Interestingly, social anxiety is the third largest mental health concern in the world! Around 7% of the world’s population struggle with this disorder. Although many individuals experience this mental health concern, the social stigma around mental health concerns stops many from seeking treatment. Many people with social anxiety may feel embarrassed about their thoughts and reactions to social situations. Nevertheless, treatment is possible, and success rates are exceedingly high. The National Institute of Mental Health notes that psychotherapy, medication, and group therapy are all effective at reducing symptoms.
More about Social Anxiety
Social anxiety arises out of fears of judgment from others and can be triggered by a plethora of social situations. As mentioned above, while many of us may become anxious before certain social gatherings (e.g., job interview, first dates, etc.) and find these symptoms troublesome to deal with, the anxiety experienced by those with social anxiety disorder is overwhelming and often debilitating. This form of anxiety can manifest in many different ways, including but not limited to:
- body twitches
- dry mouth
- racing heartbeat
- irrational or paranoid thinking
In extreme cases, individuals may experience body dysmorphia when their social anxiety is triggered. Unfortunately, individuals with social anxiety do have some idea that their responses are disproportionate to what is happening, but this does not stop their intense feelings and thoughts surrounding the fear of being judged.
For some individuals, their social anxiety may span all kinds of social settings (i.e., generalized social anxiety) while for others their social anxiety is triggered by specific situations (i.e., non-generalized social anxiety). Whatever the social context, it is essential to know that those with social anxiety want to join in on group activities. They don’t want to experience these intense emotional and physical reactions to their fear. Although they may appear shy, irritated, sad, or disinterested, these are just reactions to their internal anxious state. Fear of judgment can stop us from making the most meaningful connections.
How Do I Cope with Social Anxiety?
Many people in St. Louis who have social anxiety find that counseling is immensely helpful. The warmth and caring of a non-judgmental, outside observer trained in the art of listening goes a long way. But here are a few things to consider now on your own as well:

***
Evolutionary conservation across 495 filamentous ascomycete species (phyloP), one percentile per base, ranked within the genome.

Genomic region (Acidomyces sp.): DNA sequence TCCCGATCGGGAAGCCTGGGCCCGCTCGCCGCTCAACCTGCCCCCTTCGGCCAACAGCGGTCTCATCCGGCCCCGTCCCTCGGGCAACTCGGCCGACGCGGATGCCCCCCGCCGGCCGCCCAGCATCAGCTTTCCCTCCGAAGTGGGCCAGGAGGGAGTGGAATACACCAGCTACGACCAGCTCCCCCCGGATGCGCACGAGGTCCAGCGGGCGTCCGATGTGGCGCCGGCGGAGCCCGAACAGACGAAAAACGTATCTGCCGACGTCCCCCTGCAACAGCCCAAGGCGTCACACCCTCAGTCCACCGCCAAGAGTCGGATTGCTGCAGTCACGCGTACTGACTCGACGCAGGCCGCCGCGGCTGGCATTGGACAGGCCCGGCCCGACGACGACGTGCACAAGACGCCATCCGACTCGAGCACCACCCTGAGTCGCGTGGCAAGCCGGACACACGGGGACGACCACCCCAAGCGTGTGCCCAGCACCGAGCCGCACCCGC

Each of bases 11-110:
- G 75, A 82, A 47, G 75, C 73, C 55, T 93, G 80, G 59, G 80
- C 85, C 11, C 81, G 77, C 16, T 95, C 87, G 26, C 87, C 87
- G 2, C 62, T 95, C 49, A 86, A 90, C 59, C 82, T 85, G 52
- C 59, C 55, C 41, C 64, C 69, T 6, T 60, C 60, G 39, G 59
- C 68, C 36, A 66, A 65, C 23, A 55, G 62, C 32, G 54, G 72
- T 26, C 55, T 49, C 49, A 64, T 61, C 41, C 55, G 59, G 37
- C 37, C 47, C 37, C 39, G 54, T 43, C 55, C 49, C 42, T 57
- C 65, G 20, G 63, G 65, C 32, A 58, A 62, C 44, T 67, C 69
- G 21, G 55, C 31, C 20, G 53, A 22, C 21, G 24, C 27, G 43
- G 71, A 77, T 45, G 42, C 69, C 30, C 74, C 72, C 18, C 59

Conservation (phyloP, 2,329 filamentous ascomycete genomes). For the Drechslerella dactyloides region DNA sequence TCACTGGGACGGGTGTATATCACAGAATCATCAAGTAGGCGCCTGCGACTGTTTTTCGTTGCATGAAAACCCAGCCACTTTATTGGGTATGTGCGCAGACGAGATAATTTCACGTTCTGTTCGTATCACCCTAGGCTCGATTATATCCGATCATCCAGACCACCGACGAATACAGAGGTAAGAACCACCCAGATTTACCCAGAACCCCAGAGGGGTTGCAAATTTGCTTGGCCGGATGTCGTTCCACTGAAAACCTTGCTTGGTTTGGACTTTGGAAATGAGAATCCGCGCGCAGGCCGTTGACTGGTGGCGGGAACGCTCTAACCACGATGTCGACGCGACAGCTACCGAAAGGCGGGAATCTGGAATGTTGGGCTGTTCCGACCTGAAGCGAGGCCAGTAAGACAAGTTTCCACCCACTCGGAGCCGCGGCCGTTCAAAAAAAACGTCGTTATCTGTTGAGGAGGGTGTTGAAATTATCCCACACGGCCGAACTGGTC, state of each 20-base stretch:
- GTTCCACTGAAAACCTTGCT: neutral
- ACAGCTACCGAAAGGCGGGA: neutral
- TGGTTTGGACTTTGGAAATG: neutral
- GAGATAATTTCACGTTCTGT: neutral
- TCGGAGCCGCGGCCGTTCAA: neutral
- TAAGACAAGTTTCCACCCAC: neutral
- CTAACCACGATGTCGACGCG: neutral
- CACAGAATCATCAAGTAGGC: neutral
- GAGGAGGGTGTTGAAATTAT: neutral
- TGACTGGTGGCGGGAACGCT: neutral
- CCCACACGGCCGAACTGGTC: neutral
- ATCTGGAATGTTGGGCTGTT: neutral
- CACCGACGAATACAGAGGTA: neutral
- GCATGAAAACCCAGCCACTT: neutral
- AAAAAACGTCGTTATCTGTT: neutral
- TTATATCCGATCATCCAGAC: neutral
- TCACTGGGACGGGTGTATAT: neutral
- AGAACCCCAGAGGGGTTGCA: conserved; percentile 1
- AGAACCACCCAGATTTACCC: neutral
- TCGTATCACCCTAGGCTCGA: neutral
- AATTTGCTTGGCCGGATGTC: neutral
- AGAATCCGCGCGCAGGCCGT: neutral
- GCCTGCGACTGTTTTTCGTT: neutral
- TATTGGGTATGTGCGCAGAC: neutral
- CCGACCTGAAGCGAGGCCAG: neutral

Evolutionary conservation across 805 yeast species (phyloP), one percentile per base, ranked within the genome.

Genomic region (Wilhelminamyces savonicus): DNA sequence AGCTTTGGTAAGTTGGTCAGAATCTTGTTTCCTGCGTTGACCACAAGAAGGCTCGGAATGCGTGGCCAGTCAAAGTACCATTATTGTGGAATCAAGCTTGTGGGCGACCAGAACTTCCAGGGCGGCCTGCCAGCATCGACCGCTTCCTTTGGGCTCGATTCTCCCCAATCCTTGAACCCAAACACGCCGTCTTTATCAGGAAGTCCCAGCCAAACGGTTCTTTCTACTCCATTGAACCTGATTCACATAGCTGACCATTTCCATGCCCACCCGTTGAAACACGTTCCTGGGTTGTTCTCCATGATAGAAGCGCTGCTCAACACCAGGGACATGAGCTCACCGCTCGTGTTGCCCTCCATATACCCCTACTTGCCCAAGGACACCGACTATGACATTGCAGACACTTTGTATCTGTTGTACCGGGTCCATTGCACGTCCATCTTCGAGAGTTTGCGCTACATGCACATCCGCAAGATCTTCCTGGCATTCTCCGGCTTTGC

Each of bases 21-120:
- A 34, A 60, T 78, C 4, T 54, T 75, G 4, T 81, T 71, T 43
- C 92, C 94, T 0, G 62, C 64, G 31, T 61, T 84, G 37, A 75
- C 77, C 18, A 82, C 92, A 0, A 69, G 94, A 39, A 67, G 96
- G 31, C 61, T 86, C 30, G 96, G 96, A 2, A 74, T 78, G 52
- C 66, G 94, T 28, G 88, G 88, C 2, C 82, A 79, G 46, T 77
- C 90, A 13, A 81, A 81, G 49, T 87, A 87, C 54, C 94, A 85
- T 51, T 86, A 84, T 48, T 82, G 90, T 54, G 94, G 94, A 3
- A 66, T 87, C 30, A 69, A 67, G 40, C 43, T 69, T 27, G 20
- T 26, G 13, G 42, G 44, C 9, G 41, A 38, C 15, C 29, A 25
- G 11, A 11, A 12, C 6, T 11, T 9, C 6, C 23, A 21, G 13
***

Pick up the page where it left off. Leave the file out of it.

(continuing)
- Discover what triggers your social anxiety. By understanding where, when, who, and what increases your social anxiety, you may find a good bit of help in untwisting some of the knots. For example, many people find that their social anxiety is exacerbated only with certain people or situations. If these people and situations are avoidable without causing social, work-related, or other impairment, why not give yourself a break and stay away?!
- On the other hand, remember that by definition, this problem typically primarily exists within your mind. That is to say, beyond what we might call normal nerves or jitters before big events or in difficult situations, remember that the problem of anxiety is primarily a work of your mind and thinking. If you are telling yourself catastrophic, untrue, or unhelpful things about the way others are supposedly thinking about or judging you, it should be no shocker that you feel crappy. A wise person once said, “Your mind is a dangerous place. Don’t go wandering there alone too often!” What would it be like to spend less time walking around in your own head, especially alone? Is there a person or persons you can invite in to help you deconstruct the stinking thinking?
- Have you tried mindfulness? Most people have heard about mindfulness these days, but precious few have actually tried it! Most people try to run away from distressing thoughts or to stay and fight with them (i.e., think about them over and over as if by thinking about the things they find distressing, they will magically not be distressed any more). Mindfulness is simply the idea of being present to whatever is transpiring for us, without doing either of those things. But how?! The same way you get to Carnegie Hall — practice, practice, practice. Sitting or formal meditation goes a long way. Here’s a great starter resource with downloadable meditations to practice.
Need some guidance with all of these? We can help!
Looking for St. Louis Social Anxiety Counseling?
ST. LOUIS COunseling Locations
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Change, Inc. South Hampton & 44:
3460 Hampton Avenue, Suite 204
St. Louis, MO 63139
Monday through Friday // 9a to 3p
Saturday // 12p to 3p
Contacts received before 3pm:
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314-669-6242 / 877-5-CHANGE (524-2643)